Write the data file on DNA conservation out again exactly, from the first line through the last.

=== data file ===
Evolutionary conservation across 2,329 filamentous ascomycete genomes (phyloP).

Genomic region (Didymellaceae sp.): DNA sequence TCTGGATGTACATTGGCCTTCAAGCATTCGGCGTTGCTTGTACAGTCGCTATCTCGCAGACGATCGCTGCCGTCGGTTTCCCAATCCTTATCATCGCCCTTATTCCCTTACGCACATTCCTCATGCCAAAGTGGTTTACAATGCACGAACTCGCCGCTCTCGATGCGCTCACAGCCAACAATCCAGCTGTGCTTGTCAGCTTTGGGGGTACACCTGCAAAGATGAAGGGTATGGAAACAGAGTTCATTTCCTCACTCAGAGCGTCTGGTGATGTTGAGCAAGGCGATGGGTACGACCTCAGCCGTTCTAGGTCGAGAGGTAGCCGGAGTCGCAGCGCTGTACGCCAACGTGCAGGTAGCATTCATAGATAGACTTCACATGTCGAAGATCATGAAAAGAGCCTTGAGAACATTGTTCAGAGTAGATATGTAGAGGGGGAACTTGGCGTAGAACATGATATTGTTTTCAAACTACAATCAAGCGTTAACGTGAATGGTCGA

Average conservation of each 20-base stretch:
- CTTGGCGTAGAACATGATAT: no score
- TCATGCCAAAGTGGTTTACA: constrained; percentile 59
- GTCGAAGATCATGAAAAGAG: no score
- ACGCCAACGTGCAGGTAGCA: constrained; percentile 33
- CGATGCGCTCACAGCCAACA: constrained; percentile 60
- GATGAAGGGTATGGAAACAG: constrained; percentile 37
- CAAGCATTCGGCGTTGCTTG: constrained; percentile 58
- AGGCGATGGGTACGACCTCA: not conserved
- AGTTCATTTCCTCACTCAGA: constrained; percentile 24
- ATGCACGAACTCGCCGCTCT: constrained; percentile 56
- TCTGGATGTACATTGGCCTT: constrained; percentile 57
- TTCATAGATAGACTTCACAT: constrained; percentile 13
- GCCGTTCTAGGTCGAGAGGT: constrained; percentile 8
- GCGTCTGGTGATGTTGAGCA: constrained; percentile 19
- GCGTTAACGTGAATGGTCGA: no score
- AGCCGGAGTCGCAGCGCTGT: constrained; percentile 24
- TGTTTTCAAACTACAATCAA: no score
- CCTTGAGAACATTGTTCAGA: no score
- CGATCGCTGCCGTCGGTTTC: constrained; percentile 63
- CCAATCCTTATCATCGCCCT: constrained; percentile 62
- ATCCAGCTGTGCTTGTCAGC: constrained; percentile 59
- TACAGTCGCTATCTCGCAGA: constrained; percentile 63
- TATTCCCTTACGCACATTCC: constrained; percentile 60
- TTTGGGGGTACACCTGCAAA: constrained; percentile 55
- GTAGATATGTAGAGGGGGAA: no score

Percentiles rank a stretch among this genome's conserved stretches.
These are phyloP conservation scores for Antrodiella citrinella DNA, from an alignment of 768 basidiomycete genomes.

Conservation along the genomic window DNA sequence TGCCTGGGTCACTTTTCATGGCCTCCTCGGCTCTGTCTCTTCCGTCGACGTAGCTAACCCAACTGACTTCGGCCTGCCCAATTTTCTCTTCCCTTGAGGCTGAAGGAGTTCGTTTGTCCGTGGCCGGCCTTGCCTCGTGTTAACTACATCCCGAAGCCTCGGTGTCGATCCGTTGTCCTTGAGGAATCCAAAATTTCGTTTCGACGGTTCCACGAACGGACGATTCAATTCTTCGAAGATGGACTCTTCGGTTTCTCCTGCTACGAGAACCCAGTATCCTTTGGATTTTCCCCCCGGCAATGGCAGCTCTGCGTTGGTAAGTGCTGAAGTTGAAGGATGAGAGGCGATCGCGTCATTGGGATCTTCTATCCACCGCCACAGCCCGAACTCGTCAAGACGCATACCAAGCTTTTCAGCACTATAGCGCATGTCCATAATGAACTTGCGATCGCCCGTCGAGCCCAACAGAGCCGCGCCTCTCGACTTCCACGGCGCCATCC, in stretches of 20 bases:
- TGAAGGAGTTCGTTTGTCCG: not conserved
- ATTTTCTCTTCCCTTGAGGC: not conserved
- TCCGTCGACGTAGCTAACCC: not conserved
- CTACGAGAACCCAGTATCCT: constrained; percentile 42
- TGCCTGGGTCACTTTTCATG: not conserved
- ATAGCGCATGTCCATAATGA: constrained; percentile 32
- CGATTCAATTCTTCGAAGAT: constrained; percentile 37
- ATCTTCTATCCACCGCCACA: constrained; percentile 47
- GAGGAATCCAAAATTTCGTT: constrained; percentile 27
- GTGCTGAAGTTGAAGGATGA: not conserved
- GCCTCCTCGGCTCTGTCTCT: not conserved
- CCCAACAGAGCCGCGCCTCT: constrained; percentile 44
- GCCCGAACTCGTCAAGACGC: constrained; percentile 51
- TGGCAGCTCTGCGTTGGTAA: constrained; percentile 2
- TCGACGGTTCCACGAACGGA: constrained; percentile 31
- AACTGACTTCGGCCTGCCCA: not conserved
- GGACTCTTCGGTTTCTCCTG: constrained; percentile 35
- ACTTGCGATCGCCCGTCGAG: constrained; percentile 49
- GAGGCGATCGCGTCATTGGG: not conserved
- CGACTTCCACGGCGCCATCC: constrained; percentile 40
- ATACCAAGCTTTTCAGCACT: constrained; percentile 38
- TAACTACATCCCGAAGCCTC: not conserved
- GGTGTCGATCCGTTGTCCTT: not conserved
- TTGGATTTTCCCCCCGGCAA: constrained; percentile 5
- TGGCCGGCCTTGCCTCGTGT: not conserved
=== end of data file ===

Evolutionary conservation across 2,329 filamentous ascomycete genomes (phyloP).

Genomic region (Didymellaceae sp.): DNA sequence TCTGGATGTACATTGGCCTTCAAGCATTCGGCGTTGCTTGTACAGTCGCTATCTCGCAGACGATCGCTGCCGTCGGTTTCCCAATCCTTATCATCGCCCTTATTCCCTTACGCACATTCCTCATGCCAAAGTGGTTTACAATGCACGAACTCGCCGCTCTCGATGCGCTCACAGCCAACAATCCAGCTGTGCTTGTCAGCTTTGGGGGTACACCTGCAAAGATGAAGGGTATGGAAACAGAGTTCATTTCCTCACTCAGAGCGTCTGGTGATGTTGAGCAAGGCGATGGGTACGACCTCAGCCGTTCTAGGTCGAGAGGTAGCCGGAGTCGCAGCGCTGTACGCCAACGTGCAGGTAGCATTCATAGATAGACTTCACATGTCGAAGATCATGAAAAGAGCCTTGAGAACATTGTTCAGAGTAGATATGTAGAGGGGGAACTTGGCGTAGAACATGATATTGTTTTCAAACTACAATCAAGCGTTAACGTGAATGGTCGA

Average conservation of each 20-base stretch:
- CTTGGCGTAGAACATGATAT: no score
- TCATGCCAAAGTGGTTTACA: constrained; percentile 59
- GTCGAAGATCATGAAAAGAG: no score
- ACGCCAACGTGCAGGTAGCA: constrained; percentile 33
- CGATGCGCTCACAGCCAACA: constrained; percentile 60
- GATGAAGGGTATGGAAACAG: constrained; percentile 37
- CAAGCATTCGGCGTTGCTTG: constrained; percentile 58
- AGGCGATGGGTACGACCTCA: not conserved
- AGTTCATTTCCTCACTCAGA: constrained; percentile 24
- ATGCACGAACTCGCCGCTCT: constrained; percentile 56
- TCTGGATGTACATTGGCCTT: constrained; percentile 57
- TTCATAGATAGACTTCACAT: constrained; percentile 13
- GCCGTTCTAGGTCGAGAGGT: constrained; percentile 8
- GCGTCTGGTGATGTTGAGCA: constrained; percentile 19
- GCGTTAACGTGAATGGTCGA: no score
- AGCCGGAGTCGCAGCGCTGT: constrained; percentile 24
- TGTTTTCAAACTACAATCAA: no score
- CCTTGAGAACATTGTTCAGA: no score
- CGATCGCTGCCGTCGGTTTC: constrained; percentile 63
- CCAATCCTTATCATCGCCCT: constrained; percentile 62
- ATCCAGCTGTGCTTGTCAGC: constrained; percentile 59
- TACAGTCGCTATCTCGCAGA: constrained; percentile 63
- TATTCCCTTACGCACATTCC: constrained; percentile 60
- TTTGGGGGTACACCTGCAAA: constrained; percentile 55
- GTAGATATGTAGAGGGGGAA: no score

Percentiles rank a stretch among this genome's conserved stretches.
These are phyloP conservation scores for Antrodiella citrinella DNA, from an alignment of 768 basidiomycete genomes.

Conservation along the genomic window DNA sequence TGCCTGGGTCACTTTTCATGGCCTCCTCGGCTCTGTCTCTTCCGTCGACGTAGCTAACCCAACTGACTTCGGCCTGCCCAATTTTCTCTTCCCTTGAGGCTGAAGGAGTTCGTTTGTCCGTGGCCGGCCTTGCCTCGTGTTAACTACATCCCGAAGCCTCGGTGTCGATCCGTTGTCCTTGAGGAATCCAAAATTTCGTTTCGACGGTTCCACGAACGGACGATTCAATTCTTCGAAGATGGACTCTTCGGTTTCTCCTGCTACGAGAACCCAGTATCCTTTGGATTTTCCCCCCGGCAATGGCAGCTCTGCGTTGGTAAGTGCTGAAGTTGAAGGATGAGAGGCGATCGCGTCATTGGGATCTTCTATCCACCGCCACAGCCCGAACTCGTCAAGACGCATACCAAGCTTTTCAGCACTATAGCGCATGTCCATAATGAACTTGCGATCGCCCGTCGAGCCCAACAGAGCCGCGCCTCTCGACTTCCACGGCGCCATCC, in stretches of 20 bases:
- TGAAGGAGTTCGTTTGTCCG: not conserved
- ATTTTCTCTTCCCTTGAGGC: not conserved
- TCCGTCGACGTAGCTAACCC: not conserved
- CTACGAGAACCCAGTATCCT: constrained; percentile 42
- TGCCTGGGTCACTTTTCATG: not conserved
- ATAGCGCATGTCCATAATGA: constrained; percentile 32
- CGATTCAATTCTTCGAAGAT: constrained; percentile 37
- ATCTTCTATCCACCGCCACA: constrained; percentile 47
- GAGGAATCCAAAATTTCGTT: constrained; percentile 27
- GTGCTGAAGTTGAAGGATGA: not conserved
- GCCTCCTCGGCTCTGTCTCT: not conserved
- CCCAACAGAGCCGCGCCTCT: constrained; percentile 44
- GCCCGAACTCGTCAAGACGC: constrained; percentile 51
- TGGCAGCTCTGCGTTGGTAA: constrained; percentile 2
- TCGACGGTTCCACGAACGGA: constrained; percentile 31
- AACTGACTTCGGCCTGCCCA: not conserved
- GGACTCTTCGGTTTCTCCTG: constrained; percentile 35
- ACTTGCGATCGCCCGTCGAG: constrained; percentile 49
- GAGGCGATCGCGTCATTGGG: not conserved
- CGACTTCCACGGCGCCATCC: constrained; percentile 40
- ATACCAAGCTTTTCAGCACT: constrained; percentile 38
- TAACTACATCCCGAAGCCTC: not conserved
- GGTGTCGATCCGTTGTCCTT: not conserved
- TTGGATTTTCCCCCCGGCAA: constrained; percentile 5
- TGGCCGGCCTTGCCTCGTGT: not conserved